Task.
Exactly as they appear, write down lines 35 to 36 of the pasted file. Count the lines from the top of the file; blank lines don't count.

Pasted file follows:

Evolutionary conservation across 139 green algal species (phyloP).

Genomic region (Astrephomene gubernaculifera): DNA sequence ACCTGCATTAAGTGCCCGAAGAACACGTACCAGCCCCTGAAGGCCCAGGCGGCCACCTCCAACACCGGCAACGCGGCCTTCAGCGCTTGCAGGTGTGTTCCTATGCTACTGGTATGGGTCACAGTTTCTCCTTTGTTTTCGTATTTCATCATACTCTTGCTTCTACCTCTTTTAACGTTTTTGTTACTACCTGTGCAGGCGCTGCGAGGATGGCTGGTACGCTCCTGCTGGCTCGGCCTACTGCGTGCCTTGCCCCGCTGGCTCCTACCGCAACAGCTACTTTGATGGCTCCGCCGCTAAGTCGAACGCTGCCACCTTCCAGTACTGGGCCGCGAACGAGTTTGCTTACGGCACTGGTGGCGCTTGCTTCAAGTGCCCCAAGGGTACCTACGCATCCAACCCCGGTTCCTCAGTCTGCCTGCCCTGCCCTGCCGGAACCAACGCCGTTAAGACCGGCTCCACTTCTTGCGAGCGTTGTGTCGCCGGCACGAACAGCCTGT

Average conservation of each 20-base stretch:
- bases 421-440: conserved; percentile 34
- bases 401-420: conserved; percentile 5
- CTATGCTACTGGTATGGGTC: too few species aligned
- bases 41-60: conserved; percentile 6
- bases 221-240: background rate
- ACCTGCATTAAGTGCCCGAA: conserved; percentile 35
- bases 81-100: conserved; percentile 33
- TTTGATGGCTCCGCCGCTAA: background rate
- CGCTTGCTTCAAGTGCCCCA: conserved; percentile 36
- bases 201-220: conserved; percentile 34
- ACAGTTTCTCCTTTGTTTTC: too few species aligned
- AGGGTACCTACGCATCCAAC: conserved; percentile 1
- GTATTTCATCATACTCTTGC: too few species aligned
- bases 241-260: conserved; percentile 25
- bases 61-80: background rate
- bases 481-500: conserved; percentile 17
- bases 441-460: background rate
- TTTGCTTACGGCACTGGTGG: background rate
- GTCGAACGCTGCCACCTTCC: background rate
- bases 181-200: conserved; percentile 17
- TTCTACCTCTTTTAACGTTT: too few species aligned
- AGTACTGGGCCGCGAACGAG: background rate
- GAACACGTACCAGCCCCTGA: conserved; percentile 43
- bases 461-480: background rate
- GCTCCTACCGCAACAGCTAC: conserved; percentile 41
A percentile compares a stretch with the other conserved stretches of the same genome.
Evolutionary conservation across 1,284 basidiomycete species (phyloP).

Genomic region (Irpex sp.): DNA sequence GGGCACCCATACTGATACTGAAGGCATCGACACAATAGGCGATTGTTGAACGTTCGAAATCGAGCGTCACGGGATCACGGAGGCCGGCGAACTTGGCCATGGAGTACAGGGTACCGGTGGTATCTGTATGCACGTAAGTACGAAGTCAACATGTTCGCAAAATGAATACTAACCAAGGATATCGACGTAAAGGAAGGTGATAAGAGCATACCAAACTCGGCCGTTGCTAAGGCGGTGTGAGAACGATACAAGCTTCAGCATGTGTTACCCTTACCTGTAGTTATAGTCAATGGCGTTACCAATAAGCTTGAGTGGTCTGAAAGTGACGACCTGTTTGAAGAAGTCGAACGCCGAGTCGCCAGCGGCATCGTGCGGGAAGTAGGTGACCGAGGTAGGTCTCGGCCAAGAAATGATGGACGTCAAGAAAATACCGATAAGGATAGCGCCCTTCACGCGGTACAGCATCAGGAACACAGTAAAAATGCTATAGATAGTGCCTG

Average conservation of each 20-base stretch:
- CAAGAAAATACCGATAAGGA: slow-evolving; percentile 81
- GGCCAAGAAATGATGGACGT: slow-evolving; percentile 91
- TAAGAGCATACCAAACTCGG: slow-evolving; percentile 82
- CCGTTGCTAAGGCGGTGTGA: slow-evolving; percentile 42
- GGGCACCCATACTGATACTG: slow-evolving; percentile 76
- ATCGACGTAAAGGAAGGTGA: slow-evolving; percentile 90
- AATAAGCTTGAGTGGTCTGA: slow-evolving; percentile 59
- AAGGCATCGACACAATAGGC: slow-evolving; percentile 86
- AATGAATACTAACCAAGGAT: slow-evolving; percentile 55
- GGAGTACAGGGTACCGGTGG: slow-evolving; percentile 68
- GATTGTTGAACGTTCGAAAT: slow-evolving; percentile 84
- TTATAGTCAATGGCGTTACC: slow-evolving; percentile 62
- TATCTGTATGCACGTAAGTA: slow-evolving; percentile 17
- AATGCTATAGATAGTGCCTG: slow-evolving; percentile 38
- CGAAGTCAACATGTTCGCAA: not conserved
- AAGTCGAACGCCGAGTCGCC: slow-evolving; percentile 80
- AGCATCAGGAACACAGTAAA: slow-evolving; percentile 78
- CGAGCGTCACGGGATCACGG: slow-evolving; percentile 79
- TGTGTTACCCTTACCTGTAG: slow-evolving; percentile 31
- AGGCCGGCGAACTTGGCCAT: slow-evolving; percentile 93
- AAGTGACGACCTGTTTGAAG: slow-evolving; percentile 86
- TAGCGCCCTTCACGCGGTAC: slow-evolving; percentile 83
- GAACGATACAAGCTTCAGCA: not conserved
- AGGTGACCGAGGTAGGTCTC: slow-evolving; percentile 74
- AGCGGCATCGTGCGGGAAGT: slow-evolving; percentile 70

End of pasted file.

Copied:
- TAAGAGCATACCAAACTCGG: slow-evolving; percentile 82
- CCGTTGCTAAGGCGGTGTGA: slow-evolving; percentile 42